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The History of the Publication of Last Knight

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How did the Mises Institute come to be the publisher of Mises: The Last Knight of Liberalism? Clearly a book of this level of significance, one might suppose, would be published by the likes of Chicago, or Oxford, or Cambridge. How and why did we end up doing it "in house," so to speak?

It's a fascinating story that gets to the heart of the current upheaval in publishing, made possible by new technology and also the increasing market strength of small publishers such as the Mises Institute.

As the manuscript was in preparation, we had every expectation that it would eventually be published by a major academic house. But then dramatic changes took place over the ten years that eventually led to us contemplate doing it ourselves.

Now, the downside of publishing ourselves might be that it would be considered somehow an "official biography," and that somehow the Mises Institute itself dictated the contents, whereas the truth is completely different. The author had total and complete freedom to write what he wanted, and he can testify that not one word it the manuscript was changed or added or subtracted in order to reflect some "institutional" priority. Nonetheless, the perception might be there so we wanted to seek an outside publisher.

In the first round of submissions, the answer came back quickly from several publishers that a book of this size would never get past the first round. At the time, the manuscript was 1,200 pages. Yale had initially rejected Human Action on grounds that it was 900 pages! So there was essentially nothing that could be done about this problem. The entire book was just too important. Cutting it to 300 pages or something like that would have been absurd.

Nonetheless, we spent the better part of a year working with Columbia University Press, which was very interested. They sent it to anonymous referees, who came back after six months with very favorable reports and some suggestions for changes and, yes, some cuts. The author made these cuts and changes, and sent the manuscript back. Another six months or so went by, and a second round of comments came in. Two were very favorable again—one called it an unparalleled work of genius—but one suggested more changes that were really based on an incomplete understanding of the subject matter.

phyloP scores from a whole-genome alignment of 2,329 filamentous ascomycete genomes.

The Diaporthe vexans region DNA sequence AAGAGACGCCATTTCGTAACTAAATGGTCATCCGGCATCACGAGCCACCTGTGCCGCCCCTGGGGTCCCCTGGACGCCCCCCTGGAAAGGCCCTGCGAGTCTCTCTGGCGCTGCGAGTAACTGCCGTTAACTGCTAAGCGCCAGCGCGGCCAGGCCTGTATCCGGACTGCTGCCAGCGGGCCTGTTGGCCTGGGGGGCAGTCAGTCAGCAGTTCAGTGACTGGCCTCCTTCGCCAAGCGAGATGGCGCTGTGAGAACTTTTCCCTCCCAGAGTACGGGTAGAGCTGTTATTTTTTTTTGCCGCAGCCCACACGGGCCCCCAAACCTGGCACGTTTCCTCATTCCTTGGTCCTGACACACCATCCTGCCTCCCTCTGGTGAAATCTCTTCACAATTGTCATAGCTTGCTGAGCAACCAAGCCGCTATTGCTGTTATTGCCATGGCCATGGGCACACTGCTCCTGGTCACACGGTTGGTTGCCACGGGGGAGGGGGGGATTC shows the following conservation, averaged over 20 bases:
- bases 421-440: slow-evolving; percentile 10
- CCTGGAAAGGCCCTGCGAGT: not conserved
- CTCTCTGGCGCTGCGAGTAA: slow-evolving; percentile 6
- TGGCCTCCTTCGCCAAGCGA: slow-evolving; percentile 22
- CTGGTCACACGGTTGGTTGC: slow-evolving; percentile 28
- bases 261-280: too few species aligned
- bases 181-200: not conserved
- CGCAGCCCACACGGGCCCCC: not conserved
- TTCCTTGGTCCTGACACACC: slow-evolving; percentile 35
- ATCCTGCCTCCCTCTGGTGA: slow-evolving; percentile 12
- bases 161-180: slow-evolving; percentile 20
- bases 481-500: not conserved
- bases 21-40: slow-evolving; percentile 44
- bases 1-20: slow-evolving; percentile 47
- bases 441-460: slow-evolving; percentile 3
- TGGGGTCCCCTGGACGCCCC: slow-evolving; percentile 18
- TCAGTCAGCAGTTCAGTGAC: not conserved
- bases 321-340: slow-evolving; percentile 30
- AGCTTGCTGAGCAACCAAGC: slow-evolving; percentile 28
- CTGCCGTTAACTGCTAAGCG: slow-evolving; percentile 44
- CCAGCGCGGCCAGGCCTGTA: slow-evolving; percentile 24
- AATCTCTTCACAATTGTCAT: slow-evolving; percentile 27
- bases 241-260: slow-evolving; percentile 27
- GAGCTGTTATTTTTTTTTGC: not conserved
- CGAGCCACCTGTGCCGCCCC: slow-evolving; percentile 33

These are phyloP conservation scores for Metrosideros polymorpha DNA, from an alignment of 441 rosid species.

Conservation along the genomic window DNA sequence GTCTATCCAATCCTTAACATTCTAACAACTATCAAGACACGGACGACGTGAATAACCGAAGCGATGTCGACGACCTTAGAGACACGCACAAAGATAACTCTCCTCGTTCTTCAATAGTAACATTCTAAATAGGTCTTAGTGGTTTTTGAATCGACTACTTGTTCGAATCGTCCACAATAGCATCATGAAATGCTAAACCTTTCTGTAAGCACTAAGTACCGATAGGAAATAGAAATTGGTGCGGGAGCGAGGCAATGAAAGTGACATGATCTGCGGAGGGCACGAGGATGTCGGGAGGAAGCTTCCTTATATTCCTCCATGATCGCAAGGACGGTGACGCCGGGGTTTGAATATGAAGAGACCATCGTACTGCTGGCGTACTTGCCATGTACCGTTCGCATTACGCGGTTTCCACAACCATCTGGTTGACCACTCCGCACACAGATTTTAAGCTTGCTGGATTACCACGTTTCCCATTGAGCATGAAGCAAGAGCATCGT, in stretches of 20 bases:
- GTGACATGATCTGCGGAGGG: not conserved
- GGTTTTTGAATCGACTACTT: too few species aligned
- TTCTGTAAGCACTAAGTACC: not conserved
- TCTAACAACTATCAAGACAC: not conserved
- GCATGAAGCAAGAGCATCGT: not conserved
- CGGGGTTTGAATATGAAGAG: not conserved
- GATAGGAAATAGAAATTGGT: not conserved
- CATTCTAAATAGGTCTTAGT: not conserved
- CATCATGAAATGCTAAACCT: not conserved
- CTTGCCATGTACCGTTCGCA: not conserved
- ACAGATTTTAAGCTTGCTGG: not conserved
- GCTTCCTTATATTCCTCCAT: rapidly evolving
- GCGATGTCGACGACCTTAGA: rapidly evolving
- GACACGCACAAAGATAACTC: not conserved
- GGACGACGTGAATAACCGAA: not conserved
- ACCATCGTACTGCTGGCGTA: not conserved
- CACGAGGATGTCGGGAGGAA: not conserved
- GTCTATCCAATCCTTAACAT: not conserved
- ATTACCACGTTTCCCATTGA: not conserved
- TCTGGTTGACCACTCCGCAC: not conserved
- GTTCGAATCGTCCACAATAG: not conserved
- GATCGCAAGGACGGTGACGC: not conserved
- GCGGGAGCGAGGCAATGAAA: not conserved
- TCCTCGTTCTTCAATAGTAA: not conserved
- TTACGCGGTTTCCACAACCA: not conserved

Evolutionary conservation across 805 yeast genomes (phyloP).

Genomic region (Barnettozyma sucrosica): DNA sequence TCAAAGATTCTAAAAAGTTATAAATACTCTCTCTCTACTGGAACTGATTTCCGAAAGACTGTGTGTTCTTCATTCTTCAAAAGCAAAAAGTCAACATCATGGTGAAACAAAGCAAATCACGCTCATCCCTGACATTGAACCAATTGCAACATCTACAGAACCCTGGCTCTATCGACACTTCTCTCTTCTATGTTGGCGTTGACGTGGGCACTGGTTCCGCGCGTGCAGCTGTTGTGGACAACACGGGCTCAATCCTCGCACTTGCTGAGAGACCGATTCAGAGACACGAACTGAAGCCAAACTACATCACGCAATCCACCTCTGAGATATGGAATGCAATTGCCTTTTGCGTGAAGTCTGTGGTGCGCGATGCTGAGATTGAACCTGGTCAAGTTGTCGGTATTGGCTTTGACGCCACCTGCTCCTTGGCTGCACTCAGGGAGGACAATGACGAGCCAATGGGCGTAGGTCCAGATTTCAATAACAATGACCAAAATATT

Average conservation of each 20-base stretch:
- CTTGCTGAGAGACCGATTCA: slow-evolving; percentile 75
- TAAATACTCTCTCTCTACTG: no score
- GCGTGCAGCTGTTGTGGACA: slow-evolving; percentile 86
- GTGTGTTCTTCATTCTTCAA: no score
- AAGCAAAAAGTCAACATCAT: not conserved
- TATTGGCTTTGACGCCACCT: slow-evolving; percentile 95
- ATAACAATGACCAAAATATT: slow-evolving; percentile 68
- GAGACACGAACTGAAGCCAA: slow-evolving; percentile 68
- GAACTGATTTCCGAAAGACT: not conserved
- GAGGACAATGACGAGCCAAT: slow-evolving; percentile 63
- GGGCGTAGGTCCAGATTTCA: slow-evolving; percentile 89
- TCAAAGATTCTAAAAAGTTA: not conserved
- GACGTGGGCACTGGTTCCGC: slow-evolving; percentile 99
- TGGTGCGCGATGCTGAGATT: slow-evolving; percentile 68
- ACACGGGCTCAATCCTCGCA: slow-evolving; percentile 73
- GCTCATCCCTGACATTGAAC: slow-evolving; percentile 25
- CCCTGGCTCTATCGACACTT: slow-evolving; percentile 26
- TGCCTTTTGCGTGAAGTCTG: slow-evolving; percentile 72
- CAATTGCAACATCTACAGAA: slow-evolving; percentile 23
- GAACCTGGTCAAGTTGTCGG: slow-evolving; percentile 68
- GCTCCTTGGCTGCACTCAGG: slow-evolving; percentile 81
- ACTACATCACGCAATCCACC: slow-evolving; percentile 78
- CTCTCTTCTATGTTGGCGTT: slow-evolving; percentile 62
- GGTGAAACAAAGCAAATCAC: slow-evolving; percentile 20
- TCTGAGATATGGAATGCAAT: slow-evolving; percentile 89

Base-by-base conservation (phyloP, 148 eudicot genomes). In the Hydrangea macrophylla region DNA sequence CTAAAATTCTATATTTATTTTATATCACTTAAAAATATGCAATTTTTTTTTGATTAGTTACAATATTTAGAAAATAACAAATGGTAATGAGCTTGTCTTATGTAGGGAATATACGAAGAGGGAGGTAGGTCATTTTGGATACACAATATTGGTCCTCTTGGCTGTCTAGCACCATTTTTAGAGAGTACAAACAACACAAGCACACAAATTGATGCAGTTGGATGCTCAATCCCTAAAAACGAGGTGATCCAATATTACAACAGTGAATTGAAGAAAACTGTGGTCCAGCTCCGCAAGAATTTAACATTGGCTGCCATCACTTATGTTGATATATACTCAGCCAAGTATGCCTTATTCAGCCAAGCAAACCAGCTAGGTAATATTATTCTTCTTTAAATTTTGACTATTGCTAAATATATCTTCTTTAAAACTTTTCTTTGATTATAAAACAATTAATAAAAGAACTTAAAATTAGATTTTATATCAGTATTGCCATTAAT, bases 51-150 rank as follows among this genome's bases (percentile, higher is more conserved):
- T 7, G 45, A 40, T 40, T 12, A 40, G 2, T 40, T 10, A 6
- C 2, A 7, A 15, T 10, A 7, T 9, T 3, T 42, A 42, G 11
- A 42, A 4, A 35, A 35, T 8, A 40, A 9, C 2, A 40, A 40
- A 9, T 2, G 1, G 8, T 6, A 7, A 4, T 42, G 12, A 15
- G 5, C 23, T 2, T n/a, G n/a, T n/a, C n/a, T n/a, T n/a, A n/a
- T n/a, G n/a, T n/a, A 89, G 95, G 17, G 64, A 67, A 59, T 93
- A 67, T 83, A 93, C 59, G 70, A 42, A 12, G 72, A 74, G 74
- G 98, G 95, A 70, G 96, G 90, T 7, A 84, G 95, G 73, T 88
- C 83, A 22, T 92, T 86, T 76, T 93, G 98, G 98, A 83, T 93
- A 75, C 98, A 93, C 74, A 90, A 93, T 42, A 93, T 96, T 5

At this point, we hadn't even begun talking about super critical issues like the price of the book. After all, it does no good whatsoever if the book would be priced so high that students could not afford it and only state libraries could. This is book that needed to be available to everyone, not just EU libraries. We had to assess whether we really wanted to wait yet another six months to a year for more bureaucracy to work only to find that pricing issues would make it unviable.

So at this point we began to shop around more. We went to Oxford University Press, which immediately expressed the desire to publish it — by immediately I mean the same day we sent it. We requested that before any issues of an editorial nature are discussed, we needed to talk price. Their first suggestions confirmed our worst fears. It was to be absurdly expensive. So we began to press the issue.

Their best offer was to publish the book in two volumes, each costing $65 a piece, so $130 for the set. They would retain all copyright of course. There would be no electronic edition available. Our own discounts for distribution were not impressive. We would have no ability to influence the package, so that the cover and maybe even the title would be less than what it could be. This was better than Columbia could do but still not impressive. There was also this factor: the production schedule would require that we wait until 2008 or 2009 for the book to appear.

In the meantime, we began to price out our own options. It turned out that we could publish the entire book, in a beautiful package with photos, in a single volume, and charge about 1/3 of what Oxford would charge in retail. We would retain copyright so that we could publish it online at the same time. We could run daily articles. We would get reasonable discounts for mass distribution. And as regards the marketing of the book itself, it is no longer true that established houses like Oxford have some great advantage over independent publishers like the Mises Institute. What's more, we could have it out in six months or less.

We compared the two possibilities, and then it was perfectly obvious what had to be done. The Mises Institute would be the publisher. We pulled the manuscript from the other publishers (did they find this shocking?) We've had no regrets at all. What about the possibility that the book would lack credibility on grounds that it was published in house? Not one communication along those lines has been sent to us. And truly, anyone reading the book will quickly discover that it is an independent product in every way. Sometimes the criticism of Mises himself is so tough that it almost gives the reader a feeling of discomfort!

In any case, this is how it took place — really a result that would have been impossible and unthinkable at the time this project was initiated. Technology and entrepreneurship has been very friendly to the cause of Misesian theory.

Already, by the way, this book is a bestseller by any academic standard. It has already sold more than the lifetime print run of most scholarly books.

Jeffrey Tucker is Editorial Director of the American Institute for Economic Research. He is author of It's a Jetsons World: Private Miracles and Public Crimes and Bourbon for Breakfast: Living Outside the Statist Quo. Send him mail.

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